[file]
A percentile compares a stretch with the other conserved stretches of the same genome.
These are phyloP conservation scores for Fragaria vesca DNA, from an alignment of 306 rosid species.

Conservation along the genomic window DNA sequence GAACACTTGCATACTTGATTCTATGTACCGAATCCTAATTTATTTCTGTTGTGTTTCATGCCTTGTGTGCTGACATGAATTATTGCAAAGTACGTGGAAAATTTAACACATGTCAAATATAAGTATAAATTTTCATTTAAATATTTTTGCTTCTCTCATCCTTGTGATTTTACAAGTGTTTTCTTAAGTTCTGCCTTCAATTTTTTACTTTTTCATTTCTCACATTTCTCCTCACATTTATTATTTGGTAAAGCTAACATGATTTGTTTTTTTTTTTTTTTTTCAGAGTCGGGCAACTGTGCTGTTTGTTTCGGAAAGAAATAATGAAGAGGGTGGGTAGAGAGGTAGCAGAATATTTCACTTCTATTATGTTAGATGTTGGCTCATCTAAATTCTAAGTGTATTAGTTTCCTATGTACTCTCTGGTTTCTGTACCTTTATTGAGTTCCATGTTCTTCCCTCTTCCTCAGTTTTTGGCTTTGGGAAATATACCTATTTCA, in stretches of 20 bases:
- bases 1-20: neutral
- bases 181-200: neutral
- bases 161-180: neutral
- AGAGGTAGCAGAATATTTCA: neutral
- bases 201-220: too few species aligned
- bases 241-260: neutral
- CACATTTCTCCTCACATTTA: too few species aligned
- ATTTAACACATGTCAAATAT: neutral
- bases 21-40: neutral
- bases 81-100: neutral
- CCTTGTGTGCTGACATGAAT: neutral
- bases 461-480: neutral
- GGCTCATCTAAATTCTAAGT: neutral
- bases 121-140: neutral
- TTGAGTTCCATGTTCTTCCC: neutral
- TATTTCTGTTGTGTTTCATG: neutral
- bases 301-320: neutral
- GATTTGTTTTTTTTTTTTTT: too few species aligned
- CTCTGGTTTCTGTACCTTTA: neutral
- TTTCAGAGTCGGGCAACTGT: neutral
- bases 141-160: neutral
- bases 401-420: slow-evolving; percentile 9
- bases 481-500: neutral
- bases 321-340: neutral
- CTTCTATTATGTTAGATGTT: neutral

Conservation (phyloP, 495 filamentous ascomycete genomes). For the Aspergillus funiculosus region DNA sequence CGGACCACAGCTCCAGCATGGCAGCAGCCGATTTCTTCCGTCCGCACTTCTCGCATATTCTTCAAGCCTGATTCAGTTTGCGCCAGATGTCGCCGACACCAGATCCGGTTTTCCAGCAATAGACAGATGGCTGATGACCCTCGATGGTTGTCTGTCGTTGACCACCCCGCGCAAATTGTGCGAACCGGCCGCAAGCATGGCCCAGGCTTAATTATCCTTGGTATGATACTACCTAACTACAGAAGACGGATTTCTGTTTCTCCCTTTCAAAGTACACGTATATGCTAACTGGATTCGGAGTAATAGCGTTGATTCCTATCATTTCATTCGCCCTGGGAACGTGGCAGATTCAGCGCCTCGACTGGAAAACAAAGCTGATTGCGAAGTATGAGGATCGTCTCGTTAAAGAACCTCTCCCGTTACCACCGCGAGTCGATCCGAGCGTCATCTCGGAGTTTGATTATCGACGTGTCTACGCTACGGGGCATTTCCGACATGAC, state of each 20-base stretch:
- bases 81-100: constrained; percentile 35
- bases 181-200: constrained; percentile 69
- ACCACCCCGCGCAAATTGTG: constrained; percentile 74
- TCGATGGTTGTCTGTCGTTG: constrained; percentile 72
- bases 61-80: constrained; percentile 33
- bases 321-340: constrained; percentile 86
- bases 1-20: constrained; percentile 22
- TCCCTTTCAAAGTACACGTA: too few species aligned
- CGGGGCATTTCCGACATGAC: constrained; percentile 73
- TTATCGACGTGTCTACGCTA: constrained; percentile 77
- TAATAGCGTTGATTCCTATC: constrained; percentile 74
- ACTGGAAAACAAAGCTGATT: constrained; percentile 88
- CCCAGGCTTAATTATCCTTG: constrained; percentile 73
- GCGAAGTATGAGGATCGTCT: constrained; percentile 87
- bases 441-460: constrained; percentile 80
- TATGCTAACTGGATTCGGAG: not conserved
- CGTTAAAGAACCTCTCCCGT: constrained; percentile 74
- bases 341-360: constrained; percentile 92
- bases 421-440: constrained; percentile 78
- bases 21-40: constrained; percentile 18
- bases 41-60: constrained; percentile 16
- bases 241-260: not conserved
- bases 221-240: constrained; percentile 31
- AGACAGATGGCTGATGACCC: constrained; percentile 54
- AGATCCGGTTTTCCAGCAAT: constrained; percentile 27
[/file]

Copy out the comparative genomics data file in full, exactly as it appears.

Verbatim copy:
A percentile compares a stretch with the other conserved stretches of the same genome.
These are phyloP conservation scores for Fragaria vesca DNA, from an alignment of 306 rosid species.

Conservation along the genomic window DNA sequence GAACACTTGCATACTTGATTCTATGTACCGAATCCTAATTTATTTCTGTTGTGTTTCATGCCTTGTGTGCTGACATGAATTATTGCAAAGTACGTGGAAAATTTAACACATGTCAAATATAAGTATAAATTTTCATTTAAATATTTTTGCTTCTCTCATCCTTGTGATTTTACAAGTGTTTTCTTAAGTTCTGCCTTCAATTTTTTACTTTTTCATTTCTCACATTTCTCCTCACATTTATTATTTGGTAAAGCTAACATGATTTGTTTTTTTTTTTTTTTTTCAGAGTCGGGCAACTGTGCTGTTTGTTTCGGAAAGAAATAATGAAGAGGGTGGGTAGAGAGGTAGCAGAATATTTCACTTCTATTATGTTAGATGTTGGCTCATCTAAATTCTAAGTGTATTAGTTTCCTATGTACTCTCTGGTTTCTGTACCTTTATTGAGTTCCATGTTCTTCCCTCTTCCTCAGTTTTTGGCTTTGGGAAATATACCTATTTCA, in stretches of 20 bases:
- bases 1-20: neutral
- bases 181-200: neutral
- bases 161-180: neutral
- AGAGGTAGCAGAATATTTCA: neutral
- bases 201-220: too few species aligned
- bases 241-260: neutral
- CACATTTCTCCTCACATTTA: too few species aligned
- ATTTAACACATGTCAAATAT: neutral
- bases 21-40: neutral
- bases 81-100: neutral
- CCTTGTGTGCTGACATGAAT: neutral
- bases 461-480: neutral
- GGCTCATCTAAATTCTAAGT: neutral
- bases 121-140: neutral
- TTGAGTTCCATGTTCTTCCC: neutral
- TATTTCTGTTGTGTTTCATG: neutral
- bases 301-320: neutral
- GATTTGTTTTTTTTTTTTTT: too few species aligned
- CTCTGGTTTCTGTACCTTTA: neutral
- TTTCAGAGTCGGGCAACTGT: neutral
- bases 141-160: neutral
- bases 401-420: slow-evolving; percentile 9
- bases 481-500: neutral
- bases 321-340: neutral
- CTTCTATTATGTTAGATGTT: neutral

Conservation (phyloP, 495 filamentous ascomycete genomes). For the Aspergillus funiculosus region DNA sequence CGGACCACAGCTCCAGCATGGCAGCAGCCGATTTCTTCCGTCCGCACTTCTCGCATATTCTTCAAGCCTGATTCAGTTTGCGCCAGATGTCGCCGACACCAGATCCGGTTTTCCAGCAATAGACAGATGGCTGATGACCCTCGATGGTTGTCTGTCGTTGACCACCCCGCGCAAATTGTGCGAACCGGCCGCAAGCATGGCCCAGGCTTAATTATCCTTGGTATGATACTACCTAACTACAGAAGACGGATTTCTGTTTCTCCCTTTCAAAGTACACGTATATGCTAACTGGATTCGGAGTAATAGCGTTGATTCCTATCATTTCATTCGCCCTGGGAACGTGGCAGATTCAGCGCCTCGACTGGAAAACAAAGCTGATTGCGAAGTATGAGGATCGTCTCGTTAAAGAACCTCTCCCGTTACCACCGCGAGTCGATCCGAGCGTCATCTCGGAGTTTGATTATCGACGTGTCTACGCTACGGGGCATTTCCGACATGAC, state of each 20-base stretch:
- bases 81-100: constrained; percentile 35
- bases 181-200: constrained; percentile 69
- ACCACCCCGCGCAAATTGTG: constrained; percentile 74
- TCGATGGTTGTCTGTCGTTG: constrained; percentile 72
- bases 61-80: constrained; percentile 33
- bases 321-340: constrained; percentile 86
- bases 1-20: constrained; percentile 22
- TCCCTTTCAAAGTACACGTA: too few species aligned
- CGGGGCATTTCCGACATGAC: constrained; percentile 73
- TTATCGACGTGTCTACGCTA: constrained; percentile 77
- TAATAGCGTTGATTCCTATC: constrained; percentile 74
- ACTGGAAAACAAAGCTGATT: constrained; percentile 88
- CCCAGGCTTAATTATCCTTG: constrained; percentile 73
- GCGAAGTATGAGGATCGTCT: constrained; percentile 87
- bases 441-460: constrained; percentile 80
- TATGCTAACTGGATTCGGAG: not conserved
- CGTTAAAGAACCTCTCCCGT: constrained; percentile 74
- bases 341-360: constrained; percentile 92
- bases 421-440: constrained; percentile 78
- bases 21-40: constrained; percentile 18
- bases 41-60: constrained; percentile 16
- bases 241-260: not conserved
- bases 221-240: constrained; percentile 31
- AGACAGATGGCTGATGACCC: constrained; percentile 54
- AGATCCGGTTTTCCAGCAAT: constrained; percentile 27